You will be able to stroll along piazzas, take in open-air performances or relax at cafes and restaurants, and enjoy the magnificent views of Hong Kong. All this will be within easy walking distance of the West Kowloon terminus of the new high-speed Express Rail Link that I mentioned a little earlier.

     Another strategically important development is Kowloon East, which will transform the old Kai Tak airport site and nearby area into a new CBD with an additional 4 million square metres of floor space. Putting that in context, this amount of office space is equivalent to twice the total area available in Central right now.

     Kowloon East also houses our new cruise terminal, which started operation this year. This is an ambitious project that is huge in both physical as well as conceptual terms. The terminal is large enough for two QEIIs mooring there at the same time, and we are making plans for the terminal to become the centre for cruise activities in our region.

     Kowloon East will also include a wide range of recreational, cultural, and sports facilities, as well as residential, retail and civic areas. It will also set new standards for urban development by using the latest energy-saving and environment-friendly technology. Our aim is not just to create a second CBD for Hong Kong, but to rejuvenate Kowloon East as a whole new modern and desirable district to live, work and relax; an area with fully integrated services and excellent connectivity to different parts of the city.

     Ladies and gentlemen, I have mentioned a few of the ways that we are working to meet and exceed the expectations of Hong Kong in a highly competitive world.

     In September, a pilot free-trade zone opened in Shanghai with a focus on trade and business facilitation. This will be a prototype that, if successful, may be replicated in other Mainland cities in future. We have heard sceptical noises that this development may mark the decline in Hong Kong's advantage. This is actually quite contrary to the truth.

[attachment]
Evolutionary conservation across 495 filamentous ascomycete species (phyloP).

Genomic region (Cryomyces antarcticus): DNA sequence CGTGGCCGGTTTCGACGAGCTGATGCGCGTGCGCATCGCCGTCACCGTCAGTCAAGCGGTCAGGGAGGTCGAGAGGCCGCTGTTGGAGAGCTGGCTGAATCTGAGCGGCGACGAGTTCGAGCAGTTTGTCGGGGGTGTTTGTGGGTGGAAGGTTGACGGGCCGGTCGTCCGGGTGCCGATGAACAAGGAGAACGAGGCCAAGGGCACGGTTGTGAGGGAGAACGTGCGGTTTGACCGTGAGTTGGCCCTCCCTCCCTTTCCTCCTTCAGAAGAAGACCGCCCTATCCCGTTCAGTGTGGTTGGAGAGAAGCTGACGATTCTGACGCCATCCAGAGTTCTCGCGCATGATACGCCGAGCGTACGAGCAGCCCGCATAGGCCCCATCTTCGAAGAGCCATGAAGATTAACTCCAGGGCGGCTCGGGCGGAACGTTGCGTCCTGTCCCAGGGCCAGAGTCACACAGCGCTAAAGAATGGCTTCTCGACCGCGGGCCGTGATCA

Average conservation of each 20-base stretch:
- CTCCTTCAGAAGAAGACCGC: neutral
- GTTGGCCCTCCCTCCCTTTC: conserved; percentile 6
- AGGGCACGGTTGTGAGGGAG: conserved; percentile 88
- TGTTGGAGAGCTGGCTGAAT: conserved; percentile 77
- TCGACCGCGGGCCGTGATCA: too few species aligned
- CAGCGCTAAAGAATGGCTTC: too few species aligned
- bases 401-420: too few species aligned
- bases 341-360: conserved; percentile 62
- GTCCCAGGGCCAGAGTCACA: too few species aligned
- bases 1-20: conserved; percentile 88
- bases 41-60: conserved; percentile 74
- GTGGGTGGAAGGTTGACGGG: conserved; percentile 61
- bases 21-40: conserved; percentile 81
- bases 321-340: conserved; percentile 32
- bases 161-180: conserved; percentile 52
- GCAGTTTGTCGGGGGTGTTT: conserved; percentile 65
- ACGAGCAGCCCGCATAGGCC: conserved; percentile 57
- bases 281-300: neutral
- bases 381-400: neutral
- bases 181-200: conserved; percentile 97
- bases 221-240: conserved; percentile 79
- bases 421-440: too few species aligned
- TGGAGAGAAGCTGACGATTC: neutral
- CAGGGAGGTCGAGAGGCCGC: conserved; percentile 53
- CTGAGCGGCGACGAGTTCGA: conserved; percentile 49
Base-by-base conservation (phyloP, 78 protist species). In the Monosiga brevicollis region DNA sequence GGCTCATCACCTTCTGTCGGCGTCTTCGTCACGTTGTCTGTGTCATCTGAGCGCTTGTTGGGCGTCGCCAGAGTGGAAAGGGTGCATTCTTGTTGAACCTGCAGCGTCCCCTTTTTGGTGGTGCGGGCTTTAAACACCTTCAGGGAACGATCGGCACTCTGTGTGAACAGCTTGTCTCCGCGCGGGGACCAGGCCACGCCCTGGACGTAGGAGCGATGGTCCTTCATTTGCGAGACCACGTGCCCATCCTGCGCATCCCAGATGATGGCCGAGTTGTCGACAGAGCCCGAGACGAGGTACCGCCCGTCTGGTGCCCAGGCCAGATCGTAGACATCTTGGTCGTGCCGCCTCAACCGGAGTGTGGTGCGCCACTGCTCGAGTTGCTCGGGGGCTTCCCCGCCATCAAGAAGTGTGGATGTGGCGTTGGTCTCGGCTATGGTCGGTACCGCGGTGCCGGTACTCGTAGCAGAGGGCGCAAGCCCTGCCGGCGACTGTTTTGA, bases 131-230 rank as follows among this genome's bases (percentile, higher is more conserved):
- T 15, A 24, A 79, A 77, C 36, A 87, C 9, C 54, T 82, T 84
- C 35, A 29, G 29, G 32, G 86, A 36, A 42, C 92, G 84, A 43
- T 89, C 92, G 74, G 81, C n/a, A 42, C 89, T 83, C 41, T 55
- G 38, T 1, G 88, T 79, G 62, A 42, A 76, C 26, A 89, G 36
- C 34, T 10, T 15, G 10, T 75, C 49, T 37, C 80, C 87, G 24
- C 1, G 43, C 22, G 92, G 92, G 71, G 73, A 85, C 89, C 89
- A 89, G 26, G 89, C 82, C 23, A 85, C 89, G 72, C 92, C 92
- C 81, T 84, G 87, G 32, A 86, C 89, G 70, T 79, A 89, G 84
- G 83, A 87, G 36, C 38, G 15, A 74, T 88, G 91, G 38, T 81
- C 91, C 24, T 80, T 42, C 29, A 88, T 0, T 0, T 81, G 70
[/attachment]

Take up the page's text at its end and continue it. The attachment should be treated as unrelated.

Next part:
We welcome this development because any further opening up of the Mainland market must be good for Hong Kong. We are already the biggest investor in almost every province in the Mainland. We have the business network that is unmatched. We have deeper knowledge of the Mainland market than anyone else.

     We have that first mover advantage that has enabled us to build in anticipation the soft and hard infrastructure to sustain our role in the further economic development of the Mainland. The development of the free-trade zone is the opportunity that we have been preparing for, and together with the liberalisation measures discussed in the recent third plenum, we are getting ready for another massive expansion of activities.

     We always welcome competition, especially when it involves initiatives that promote our nation's economic development. Perhaps, the biggest challenge for us will be to make the most of the new opportunities that will undoubtedly emerge, from across the boundary and from all corners of the world.

     Ladies and gentlemen, I shall leave you with a timely thought, especially for those of you who plan to tune into the special 50th anniversary episode of Doctor Who this weekend.

     Think of Hong Kong as something akin to Doctor Who's time machine, the TARDIS.

     On the outside it looks small - but once you get inside you can see that its size and potential is limited only by your imagination. And even after half a century of non-stop action, you never quite know what will happen next, other than it's bound to be exciting!

     Please do take this as an invitation to come and visit Hong Kong and join us on an extraordinary journey into the future.

     Thank you very much and have a great evening.

Ends/Tuesday, November 19, 2013
Issued at HKT 08:47